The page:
Over the years I have been very well aware of the negatives associated with Crufts and of course, along with many others, am hugely concerned about breed standards and how some dogs are suffering when bred for looks with health being somewhat disregarded. However, my absolute intention of going to Crufts this year was to highlight some of the positive aspects of the show – alas this wasn’t to be.
I have no experience of the showing world, I’m actually not a fan – that’s just a personal thing and no blight on those who do show responsibly. I was really interested in exploring 'beyond the show ring' though and as I was a mere 8 years old when I last visited Crufts, I believed going this year would give good opportunity to report my honest opinion of what I experienced.
For as long as dogs are bred, there will be dog shows, and many who show their dogs are truly dedicated, principled, caring owners - I witnessed a lot of them over the weekend. I have friends who show, and I know they are dedicated to their dogs and their breeds. I respect these people – their dogs are beautiful, happy animals who revel in the show environment and great fun is had by all – thing is, that wasn’t something I witnessed across the board.
I was affected so deeply by some of the things I saw that I decided to leave the event a day early and return back home to the Isle of Wight.
There has been discussion on my own personal Facebook page about the show; there are those who passionately defend it, alongside those who just as passionately boycott it, and I welcomed the opportunity to hear both sides.
What was apparent from that discussion was that those who are there to show their animals don’t necessarily see further than the task in hand; showing their dogs. I, in contrast, was able to walk the halls at leisure, revisit areas as and when I wanted to. I had hours and hours to explore and really see what was happening - which, when trying to gather a picture of the ‘whole’ experience, is an advantage over those restricted by showing timetables.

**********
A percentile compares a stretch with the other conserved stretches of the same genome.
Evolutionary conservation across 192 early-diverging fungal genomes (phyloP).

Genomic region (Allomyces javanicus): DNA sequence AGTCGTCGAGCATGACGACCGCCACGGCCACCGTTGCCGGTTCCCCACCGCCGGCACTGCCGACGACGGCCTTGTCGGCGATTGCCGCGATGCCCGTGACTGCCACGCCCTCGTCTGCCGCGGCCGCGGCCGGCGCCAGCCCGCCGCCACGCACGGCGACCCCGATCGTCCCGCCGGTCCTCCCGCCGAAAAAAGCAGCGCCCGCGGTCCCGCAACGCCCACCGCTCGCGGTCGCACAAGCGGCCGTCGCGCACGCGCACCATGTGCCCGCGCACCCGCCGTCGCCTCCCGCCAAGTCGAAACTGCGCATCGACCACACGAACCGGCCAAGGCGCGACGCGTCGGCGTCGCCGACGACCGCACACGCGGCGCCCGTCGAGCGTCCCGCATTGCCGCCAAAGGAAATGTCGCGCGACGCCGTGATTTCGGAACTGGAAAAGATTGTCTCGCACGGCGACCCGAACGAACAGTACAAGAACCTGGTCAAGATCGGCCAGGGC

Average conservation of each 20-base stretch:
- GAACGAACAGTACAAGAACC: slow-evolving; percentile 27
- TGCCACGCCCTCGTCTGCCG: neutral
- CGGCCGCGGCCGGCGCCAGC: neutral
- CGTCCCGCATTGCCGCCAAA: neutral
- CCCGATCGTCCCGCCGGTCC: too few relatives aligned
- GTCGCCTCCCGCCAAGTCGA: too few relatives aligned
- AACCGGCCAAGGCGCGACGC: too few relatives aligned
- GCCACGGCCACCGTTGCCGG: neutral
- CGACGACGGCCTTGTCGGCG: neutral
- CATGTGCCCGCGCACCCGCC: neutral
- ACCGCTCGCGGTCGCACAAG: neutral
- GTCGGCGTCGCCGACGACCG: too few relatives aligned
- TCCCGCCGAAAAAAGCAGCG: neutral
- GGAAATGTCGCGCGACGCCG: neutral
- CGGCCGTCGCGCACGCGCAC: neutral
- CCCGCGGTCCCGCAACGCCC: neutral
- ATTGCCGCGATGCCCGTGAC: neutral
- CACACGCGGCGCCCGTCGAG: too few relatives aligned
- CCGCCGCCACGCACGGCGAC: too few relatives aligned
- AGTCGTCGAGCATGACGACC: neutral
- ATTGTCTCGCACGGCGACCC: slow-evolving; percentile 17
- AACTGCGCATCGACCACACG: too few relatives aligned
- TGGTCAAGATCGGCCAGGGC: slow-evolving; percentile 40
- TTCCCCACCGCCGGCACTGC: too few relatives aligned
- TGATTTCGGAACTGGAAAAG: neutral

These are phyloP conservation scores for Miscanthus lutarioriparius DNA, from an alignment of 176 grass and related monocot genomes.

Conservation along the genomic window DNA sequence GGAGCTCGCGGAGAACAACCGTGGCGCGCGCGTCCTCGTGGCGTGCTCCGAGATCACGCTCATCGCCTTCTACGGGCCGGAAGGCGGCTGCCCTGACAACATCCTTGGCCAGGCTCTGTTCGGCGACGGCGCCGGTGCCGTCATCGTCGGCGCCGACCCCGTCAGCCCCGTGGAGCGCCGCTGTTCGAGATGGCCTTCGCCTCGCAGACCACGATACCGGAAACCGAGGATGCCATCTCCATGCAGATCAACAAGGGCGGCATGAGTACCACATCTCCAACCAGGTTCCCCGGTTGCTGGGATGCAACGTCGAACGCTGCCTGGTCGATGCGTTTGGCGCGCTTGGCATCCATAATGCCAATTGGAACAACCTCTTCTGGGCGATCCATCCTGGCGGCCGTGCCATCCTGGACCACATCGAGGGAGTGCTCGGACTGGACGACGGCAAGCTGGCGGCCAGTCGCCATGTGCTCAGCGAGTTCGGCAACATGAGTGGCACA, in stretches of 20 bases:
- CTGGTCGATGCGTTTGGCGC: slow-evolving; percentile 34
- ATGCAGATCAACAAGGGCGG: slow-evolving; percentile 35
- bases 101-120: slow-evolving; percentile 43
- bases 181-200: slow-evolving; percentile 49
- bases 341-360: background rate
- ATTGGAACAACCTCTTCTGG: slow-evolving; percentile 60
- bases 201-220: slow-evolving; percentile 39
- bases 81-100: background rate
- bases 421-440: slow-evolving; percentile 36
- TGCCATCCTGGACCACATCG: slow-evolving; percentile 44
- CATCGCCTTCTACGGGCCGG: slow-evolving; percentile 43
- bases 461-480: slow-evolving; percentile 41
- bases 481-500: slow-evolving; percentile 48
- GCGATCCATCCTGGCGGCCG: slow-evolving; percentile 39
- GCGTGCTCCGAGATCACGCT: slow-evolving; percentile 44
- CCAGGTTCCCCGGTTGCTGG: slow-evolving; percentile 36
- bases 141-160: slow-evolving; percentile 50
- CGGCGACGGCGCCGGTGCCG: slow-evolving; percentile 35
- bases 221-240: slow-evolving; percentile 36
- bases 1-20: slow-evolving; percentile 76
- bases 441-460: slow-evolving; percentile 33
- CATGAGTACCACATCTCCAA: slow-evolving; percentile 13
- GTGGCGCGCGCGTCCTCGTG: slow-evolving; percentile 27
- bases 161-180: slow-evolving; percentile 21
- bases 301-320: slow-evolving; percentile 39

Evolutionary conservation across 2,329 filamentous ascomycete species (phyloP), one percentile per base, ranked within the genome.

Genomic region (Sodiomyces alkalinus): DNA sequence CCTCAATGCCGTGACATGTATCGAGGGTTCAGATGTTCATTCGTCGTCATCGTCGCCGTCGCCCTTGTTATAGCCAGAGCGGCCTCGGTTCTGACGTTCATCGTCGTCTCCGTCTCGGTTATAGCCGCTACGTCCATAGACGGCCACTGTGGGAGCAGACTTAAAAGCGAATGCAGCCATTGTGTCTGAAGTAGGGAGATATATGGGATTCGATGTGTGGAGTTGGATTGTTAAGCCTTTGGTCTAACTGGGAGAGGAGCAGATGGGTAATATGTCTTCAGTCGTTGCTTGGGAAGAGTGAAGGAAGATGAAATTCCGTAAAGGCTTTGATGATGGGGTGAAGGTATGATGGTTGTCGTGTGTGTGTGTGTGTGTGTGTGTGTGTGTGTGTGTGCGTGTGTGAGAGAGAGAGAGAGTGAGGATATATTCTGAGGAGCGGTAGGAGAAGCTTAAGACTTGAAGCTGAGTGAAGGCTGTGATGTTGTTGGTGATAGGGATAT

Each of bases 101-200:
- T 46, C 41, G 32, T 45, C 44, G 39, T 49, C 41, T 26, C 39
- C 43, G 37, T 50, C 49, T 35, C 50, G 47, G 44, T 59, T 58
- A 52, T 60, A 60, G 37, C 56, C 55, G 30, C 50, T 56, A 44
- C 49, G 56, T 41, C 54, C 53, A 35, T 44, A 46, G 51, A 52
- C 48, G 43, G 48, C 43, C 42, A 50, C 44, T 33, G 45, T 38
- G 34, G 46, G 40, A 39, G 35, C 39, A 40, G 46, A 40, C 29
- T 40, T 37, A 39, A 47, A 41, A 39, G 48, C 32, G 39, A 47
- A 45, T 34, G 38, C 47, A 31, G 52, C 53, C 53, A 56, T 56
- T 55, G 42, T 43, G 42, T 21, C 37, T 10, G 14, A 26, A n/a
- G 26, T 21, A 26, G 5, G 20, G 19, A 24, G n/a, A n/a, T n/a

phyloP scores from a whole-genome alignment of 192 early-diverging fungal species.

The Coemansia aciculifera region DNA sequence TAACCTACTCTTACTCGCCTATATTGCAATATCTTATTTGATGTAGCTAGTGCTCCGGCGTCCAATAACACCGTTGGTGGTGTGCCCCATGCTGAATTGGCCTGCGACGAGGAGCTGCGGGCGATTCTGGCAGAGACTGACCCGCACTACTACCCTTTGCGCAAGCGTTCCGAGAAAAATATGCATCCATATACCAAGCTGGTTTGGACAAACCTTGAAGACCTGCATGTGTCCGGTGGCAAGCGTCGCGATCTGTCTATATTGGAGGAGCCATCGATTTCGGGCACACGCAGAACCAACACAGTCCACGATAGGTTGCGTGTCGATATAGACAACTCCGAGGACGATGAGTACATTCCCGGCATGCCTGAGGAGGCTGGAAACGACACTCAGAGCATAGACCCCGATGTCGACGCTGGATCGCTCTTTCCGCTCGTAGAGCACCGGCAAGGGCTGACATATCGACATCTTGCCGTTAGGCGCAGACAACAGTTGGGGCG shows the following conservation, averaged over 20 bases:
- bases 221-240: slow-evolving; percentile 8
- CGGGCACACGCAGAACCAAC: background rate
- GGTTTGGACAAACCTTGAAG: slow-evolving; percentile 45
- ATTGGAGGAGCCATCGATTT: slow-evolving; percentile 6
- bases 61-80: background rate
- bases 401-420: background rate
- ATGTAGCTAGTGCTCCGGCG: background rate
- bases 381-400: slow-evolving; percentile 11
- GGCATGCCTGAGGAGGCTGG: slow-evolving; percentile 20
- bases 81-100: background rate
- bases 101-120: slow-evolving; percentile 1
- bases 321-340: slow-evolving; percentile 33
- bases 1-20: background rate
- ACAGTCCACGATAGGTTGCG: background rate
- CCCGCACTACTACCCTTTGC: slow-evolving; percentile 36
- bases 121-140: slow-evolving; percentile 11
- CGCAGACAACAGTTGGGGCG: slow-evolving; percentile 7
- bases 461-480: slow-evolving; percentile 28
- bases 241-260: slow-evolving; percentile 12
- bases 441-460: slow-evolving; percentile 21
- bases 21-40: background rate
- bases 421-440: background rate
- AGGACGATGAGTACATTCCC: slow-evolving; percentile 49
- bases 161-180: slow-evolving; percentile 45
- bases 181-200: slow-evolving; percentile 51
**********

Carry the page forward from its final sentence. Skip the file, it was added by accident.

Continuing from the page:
During the same discussion on my Facebook page, it was also pointed out that it would be useless for a miserable dog to be shown – and of course this is true, a dog that truly dislikes being in the show ring isn't going to win prizes – but – I do not lie when I say that there were some really miserable and stressed dogs there that shouldn't have been. One handler even admitted this to me about his own dog after I made the observation that it looked confused, saying – “He has no choice, I want him here.”
That was when I had to walk away.
But back to it.
On Friday, armed with camera and notebook, I collected my pass and went into the hustle and bustle that is Crufts. Not going to lie, the sheer scale of it overwhelmed me a little, and it took a while to decipher the plans and show lists in the catalogue supplied.
With my plan made, I explored.
First impressions of course from me was “Ohmegawds looks at all the glorious doggies!” The 8 year old me will always charge forth with big fluffy fairy wings when surrounded by dogs. But, after I’d gotten over my initial excitement and gained my composure a little, I began to see deeper and my whole experience went from childlike wonder to real worry for some of the animals involved, which I just couldn't shake off.
As was pointed out to me yesterday, there is good and bad everywhere – and I agree there is – however, when the welfare of animals comes into play there is absolutely no excuse for negligent treatment – at all, full stop. The ‘good and bad’ argument becomes null and void. No dog show, no award is worth the suffering of any animal - and I stand by this opinion.
Alone on the benches